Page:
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  Night Sweats  
 
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Signs, symptoms and indicators | Contributing risk factors | Other conditions that may be present | Recommendations

 

Night sweats, a common perspiration disorder, occur during sleep and stops upon waking. Night sweats involve not simply sweating a lot at night, but literally drenching the bed. A healthy person produces between 500 and 1,000cc of sweat each day. A person with a perspiration disorder will produce much more.

It is important to distinguish between night sweats that are due to medical causes from those that occur only because the room is too warm or you have too many covers on. Although the causes of chronically sweating at night (night sweats) are many, generally they are symptomatic of underlying disorder or disease.
According to Chinese medical theory, night sweats are associated with a yin essence (body essence). The diminished state is due to a depletion of body fluids and nutrients. Symptoms include flushed cheeks, warm palms and soles, a dry mouth, red lips, small quantities of dark urine, a red tongue with slight coating, a weak and rapid pulse, and low-grade fevers. Chinese medicine states that if there is a wasting away caused by a consumptive disease, then yin deficiency must be present. (For this reason, HIV disease is therefore often diagnosed as a yin deficiency.)

If the night sweats are only last for a few days, then it is likely you are experiencing a fever brought on by a low-grade infection such as a cold or the flu - both common illnesses.


 

 
 

Signs, symptoms & indicators of Night Sweats:
 
 
Symptoms - Sleep  Sweating mildly at night or night sweats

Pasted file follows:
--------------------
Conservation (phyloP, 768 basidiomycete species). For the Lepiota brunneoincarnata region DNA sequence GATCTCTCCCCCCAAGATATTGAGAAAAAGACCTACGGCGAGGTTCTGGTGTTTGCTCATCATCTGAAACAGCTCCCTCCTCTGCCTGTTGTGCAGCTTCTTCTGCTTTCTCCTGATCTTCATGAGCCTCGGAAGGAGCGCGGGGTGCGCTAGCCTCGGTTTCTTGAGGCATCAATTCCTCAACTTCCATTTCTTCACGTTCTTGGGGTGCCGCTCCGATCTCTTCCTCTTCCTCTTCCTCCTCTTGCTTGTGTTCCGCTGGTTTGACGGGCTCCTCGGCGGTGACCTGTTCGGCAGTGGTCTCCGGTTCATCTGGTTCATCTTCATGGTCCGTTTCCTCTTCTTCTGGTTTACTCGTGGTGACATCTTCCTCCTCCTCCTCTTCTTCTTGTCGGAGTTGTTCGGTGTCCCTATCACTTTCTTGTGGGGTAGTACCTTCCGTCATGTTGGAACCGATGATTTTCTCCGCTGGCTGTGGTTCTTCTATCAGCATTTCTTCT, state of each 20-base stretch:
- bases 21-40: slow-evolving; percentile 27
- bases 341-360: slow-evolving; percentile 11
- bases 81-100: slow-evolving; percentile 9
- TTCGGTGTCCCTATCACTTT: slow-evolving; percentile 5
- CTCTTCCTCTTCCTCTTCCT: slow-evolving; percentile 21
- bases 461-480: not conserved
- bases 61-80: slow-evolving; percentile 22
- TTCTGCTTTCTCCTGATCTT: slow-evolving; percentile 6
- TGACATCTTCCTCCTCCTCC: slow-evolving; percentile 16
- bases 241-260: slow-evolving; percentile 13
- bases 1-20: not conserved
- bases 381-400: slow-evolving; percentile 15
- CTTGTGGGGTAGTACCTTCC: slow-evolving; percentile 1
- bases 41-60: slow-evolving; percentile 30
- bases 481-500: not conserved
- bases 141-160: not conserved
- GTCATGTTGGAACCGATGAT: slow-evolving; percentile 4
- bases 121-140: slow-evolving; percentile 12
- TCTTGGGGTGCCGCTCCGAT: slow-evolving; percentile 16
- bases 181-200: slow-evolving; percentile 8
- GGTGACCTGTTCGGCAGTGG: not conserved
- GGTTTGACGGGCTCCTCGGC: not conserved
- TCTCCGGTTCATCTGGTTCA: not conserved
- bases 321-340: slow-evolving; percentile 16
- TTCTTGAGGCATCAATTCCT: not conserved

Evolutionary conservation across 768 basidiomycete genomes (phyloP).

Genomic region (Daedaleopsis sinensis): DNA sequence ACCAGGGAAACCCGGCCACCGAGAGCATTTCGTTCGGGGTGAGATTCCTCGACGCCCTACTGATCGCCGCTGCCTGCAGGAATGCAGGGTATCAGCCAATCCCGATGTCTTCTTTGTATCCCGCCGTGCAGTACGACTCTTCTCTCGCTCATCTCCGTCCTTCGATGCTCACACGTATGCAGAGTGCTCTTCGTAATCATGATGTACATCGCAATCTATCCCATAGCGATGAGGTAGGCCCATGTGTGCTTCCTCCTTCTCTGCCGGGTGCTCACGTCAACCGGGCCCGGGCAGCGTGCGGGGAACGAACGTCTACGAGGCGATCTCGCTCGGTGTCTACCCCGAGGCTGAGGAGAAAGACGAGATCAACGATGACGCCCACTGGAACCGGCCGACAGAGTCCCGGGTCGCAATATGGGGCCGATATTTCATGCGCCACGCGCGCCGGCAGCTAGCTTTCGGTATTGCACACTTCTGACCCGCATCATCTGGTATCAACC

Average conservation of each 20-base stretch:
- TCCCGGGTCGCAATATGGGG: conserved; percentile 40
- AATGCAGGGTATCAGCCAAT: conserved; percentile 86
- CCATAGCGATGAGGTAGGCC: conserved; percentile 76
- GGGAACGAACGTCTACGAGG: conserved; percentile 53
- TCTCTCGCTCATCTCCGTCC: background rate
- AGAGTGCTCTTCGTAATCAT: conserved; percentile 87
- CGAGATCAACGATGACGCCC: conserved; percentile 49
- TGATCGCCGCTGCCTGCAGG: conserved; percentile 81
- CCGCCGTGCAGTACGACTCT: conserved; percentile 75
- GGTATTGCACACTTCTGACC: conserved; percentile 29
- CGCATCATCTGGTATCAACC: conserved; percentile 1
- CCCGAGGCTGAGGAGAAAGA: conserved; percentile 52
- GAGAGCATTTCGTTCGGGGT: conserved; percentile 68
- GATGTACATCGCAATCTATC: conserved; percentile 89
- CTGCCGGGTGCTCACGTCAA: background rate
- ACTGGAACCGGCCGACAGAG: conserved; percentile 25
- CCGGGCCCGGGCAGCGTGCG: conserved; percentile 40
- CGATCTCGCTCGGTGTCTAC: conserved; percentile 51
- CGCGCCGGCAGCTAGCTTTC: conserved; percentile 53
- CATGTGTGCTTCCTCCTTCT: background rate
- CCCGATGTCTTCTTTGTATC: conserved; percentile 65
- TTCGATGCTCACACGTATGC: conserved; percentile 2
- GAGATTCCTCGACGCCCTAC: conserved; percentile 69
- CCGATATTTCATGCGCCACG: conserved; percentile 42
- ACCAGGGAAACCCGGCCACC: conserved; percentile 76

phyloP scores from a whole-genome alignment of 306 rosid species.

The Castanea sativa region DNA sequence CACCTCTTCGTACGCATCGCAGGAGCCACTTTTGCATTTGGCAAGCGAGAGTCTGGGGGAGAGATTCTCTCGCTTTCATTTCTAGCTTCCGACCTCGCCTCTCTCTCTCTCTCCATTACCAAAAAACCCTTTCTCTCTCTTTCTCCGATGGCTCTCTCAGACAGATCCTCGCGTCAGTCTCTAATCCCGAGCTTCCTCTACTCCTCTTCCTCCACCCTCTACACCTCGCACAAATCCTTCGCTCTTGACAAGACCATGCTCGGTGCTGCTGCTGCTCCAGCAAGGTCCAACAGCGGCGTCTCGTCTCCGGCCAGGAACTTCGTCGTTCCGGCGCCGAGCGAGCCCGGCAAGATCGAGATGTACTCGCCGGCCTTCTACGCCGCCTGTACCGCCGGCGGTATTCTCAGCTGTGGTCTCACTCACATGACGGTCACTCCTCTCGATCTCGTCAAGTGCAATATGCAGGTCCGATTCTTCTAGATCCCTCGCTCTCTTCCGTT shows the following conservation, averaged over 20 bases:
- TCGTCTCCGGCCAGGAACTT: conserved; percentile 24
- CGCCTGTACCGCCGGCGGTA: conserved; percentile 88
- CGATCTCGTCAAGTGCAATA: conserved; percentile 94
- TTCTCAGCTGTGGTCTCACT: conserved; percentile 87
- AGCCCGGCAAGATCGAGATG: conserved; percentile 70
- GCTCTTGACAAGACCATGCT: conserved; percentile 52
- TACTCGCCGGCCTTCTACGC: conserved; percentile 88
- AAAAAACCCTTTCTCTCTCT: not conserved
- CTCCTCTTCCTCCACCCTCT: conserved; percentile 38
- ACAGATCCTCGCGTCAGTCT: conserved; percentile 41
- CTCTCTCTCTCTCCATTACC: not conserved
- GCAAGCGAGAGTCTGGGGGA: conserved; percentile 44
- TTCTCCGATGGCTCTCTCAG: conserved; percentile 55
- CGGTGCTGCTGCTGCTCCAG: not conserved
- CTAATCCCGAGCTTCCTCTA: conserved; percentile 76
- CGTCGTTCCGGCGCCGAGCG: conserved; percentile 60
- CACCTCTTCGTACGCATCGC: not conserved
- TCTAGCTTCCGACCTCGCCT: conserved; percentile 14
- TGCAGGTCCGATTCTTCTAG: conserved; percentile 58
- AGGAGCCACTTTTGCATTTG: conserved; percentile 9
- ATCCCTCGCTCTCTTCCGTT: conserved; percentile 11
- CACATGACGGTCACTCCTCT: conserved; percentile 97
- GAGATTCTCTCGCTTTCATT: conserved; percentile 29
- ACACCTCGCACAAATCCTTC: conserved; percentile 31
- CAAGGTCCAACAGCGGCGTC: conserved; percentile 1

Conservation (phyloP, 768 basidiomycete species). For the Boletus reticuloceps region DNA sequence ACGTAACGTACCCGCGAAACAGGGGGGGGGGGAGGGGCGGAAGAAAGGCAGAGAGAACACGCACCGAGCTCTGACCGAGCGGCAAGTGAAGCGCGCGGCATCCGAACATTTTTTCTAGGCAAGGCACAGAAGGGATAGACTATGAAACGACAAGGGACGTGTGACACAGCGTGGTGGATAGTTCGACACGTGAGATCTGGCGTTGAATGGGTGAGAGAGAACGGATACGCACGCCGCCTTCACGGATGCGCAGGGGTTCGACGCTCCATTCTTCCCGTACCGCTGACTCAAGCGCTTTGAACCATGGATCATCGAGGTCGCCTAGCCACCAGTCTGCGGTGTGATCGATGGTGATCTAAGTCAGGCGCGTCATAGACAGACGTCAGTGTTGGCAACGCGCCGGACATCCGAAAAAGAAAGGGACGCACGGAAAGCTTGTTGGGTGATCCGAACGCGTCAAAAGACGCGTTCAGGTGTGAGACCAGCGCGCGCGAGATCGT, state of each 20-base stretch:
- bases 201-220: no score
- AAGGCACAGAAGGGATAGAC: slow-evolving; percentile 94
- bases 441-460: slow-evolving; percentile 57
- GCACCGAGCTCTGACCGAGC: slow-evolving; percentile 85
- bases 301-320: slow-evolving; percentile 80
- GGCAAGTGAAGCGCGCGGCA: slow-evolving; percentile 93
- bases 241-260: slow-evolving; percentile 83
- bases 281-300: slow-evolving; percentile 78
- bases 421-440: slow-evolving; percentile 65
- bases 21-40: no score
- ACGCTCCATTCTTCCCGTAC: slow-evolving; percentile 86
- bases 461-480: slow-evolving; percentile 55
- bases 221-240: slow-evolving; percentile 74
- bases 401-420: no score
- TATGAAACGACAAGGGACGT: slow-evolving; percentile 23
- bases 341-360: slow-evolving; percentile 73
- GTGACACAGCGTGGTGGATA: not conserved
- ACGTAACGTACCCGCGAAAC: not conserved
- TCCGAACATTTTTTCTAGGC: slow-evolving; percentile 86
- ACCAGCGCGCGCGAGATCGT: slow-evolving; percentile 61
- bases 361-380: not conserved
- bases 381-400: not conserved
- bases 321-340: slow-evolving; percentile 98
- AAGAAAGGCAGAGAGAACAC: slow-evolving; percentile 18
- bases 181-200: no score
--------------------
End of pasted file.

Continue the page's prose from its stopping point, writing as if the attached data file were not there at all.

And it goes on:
Counter-indicators:
  Absence of night sweats
 
 

Risk factors for Night Sweats:
 
 
Autoimmune  Hyperthyroidism

Environment / Toxicity

  Mercury Toxicity / Amalgam Illness
 This symptom may be one of many associated with mercury toxicity.

  Gulf War Illness
  Silicone Breast Implant Problems

Hormones

  Low Estrogen Levels
 Night sweats or their daytime version, hot flashes, may be the first symptom of low estrogen. In both cases, the profuse sweating follows a brief but intense wave of heat, usually in the face and chest.

Immunity

  AIDS / Risk
 The most common clinical presentations in the high-risk groups or ARC patients includes night sweats. If HIV has progressed to an advanced stage, night sweats become a severe problem.

  Chronic Fatigue / Fibromyalgia Syndrome

Infections

  Tuberculosis
 Tuberculosis (TB) is the classic cause of night sweats. Early on the immune system typically controls the infection and few if any symptoms develop. Then, later in life, the infection may reactivate, causing a chronic pneumonia with fever, night sweats, weight loss and cough. Sometimes the infection involves the lungs minimally, if at all. If you have had night sweats for more than a month or two without any other symptoms, tuberculosis would be less likely but not impossible.